There is also the Intent to Use application process for marks associated with products that are being developed but are not quite ready for distribution or sale. The process is similar to the "in use" registration process described above, except that after publication is complete and no objections are filed, a Notice of Allowance is issued in lieu of a registration. Once this is issued the applicant has six months in which to file a Statement of Use, or a declaration showing the mark is now in use in commerce. If use cannot yet be shown, extensions to file the Statement of Use may be filed, in six-month intervals, for up to three years. A Statement of Use may be filed at any time during any extension period and, once accepted, a registration will be issued.
Even after a mark has been registered, there are a number of filings that are mandatory and monitoring activities that are strongly recommended. Between the fifth and sixth anniversary from the date of registration, a Statement of Continued Use must be filed with the trademark office. A statement of incontestability, often recommended, may be filed at the same time. Between the ninth and tenth anniversary, a renewal must be filed as well as every ten years thereafter for as long as one owns and uses a mark. These filings are mandatory and failure to file results in the abandonment of the registration. The trademark office does not send reminders. In addition, it is recommended that new trademark filings be monitored to insure that a similar mark of a competitor does not make it through the registration process.
An experienced trademark attorney can help you anticipate USPTO concerns and help you handle any questions or objections that may arise in this process.
Article Alert: The topic of trademarks registration is explored in "The Value of Trademark Registration."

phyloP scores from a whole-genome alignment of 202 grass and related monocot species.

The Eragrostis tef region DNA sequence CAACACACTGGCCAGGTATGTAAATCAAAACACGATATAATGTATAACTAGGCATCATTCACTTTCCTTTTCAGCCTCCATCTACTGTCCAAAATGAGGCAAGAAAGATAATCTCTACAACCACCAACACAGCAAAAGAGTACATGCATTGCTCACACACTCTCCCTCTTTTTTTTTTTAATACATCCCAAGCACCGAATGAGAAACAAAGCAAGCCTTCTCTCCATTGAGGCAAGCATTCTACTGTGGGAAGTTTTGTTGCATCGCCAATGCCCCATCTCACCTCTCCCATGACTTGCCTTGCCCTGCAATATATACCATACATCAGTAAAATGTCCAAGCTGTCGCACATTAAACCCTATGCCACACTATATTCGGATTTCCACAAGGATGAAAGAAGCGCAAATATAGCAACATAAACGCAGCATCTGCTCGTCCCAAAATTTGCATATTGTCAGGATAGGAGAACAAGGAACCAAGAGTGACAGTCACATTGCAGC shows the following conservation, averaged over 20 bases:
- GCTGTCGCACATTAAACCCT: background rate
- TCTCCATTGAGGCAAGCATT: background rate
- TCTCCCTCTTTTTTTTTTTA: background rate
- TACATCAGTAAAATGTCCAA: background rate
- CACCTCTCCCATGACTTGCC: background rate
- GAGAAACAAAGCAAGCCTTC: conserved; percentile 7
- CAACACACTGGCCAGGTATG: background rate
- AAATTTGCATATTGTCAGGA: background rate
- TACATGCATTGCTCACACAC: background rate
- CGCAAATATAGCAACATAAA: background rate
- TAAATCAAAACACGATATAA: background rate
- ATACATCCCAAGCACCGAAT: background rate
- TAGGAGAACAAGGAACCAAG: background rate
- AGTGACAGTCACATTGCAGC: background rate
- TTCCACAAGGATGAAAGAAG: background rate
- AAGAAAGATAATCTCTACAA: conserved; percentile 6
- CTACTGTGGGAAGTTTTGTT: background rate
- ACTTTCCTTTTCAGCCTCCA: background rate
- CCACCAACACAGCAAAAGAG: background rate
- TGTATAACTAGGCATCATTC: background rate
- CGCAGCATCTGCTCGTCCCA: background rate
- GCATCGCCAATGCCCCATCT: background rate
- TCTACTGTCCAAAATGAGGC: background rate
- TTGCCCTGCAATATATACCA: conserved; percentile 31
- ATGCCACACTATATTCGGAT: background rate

International Trademark Protection under the Madrid Protocol
International protection under the Madrid Protocol is a treaty that affords a mark the same protection as a mark registered in each of the signatory countries. The trademark is easier to manage because only one application is required and changes can be recorded in one step. Any trademark owner who resides in, has a commercial establishment in, or is a national of, the U.S., and who has filed an application or received a registration from the USPTO, can file for international trademark protection. If you qualify, you must fill out an application and file it with the USPTO, which then takes administrative steps and forwards it to the International Bureau, which manages the process, for further analysis and approval. This is process can be complex and expensive, but it is much easier than having to file in each individual country, as was required before the effective date of this treaty.
Consult Experienced Legal Counsel
The process of choosing, clearing, and registering a trademark or service mark is complex, and mistakes often result in expensive legal costs and could result in you being ineligible to obtain registration for the mark. To find out how Ted can help you, contact Gerdes Law today.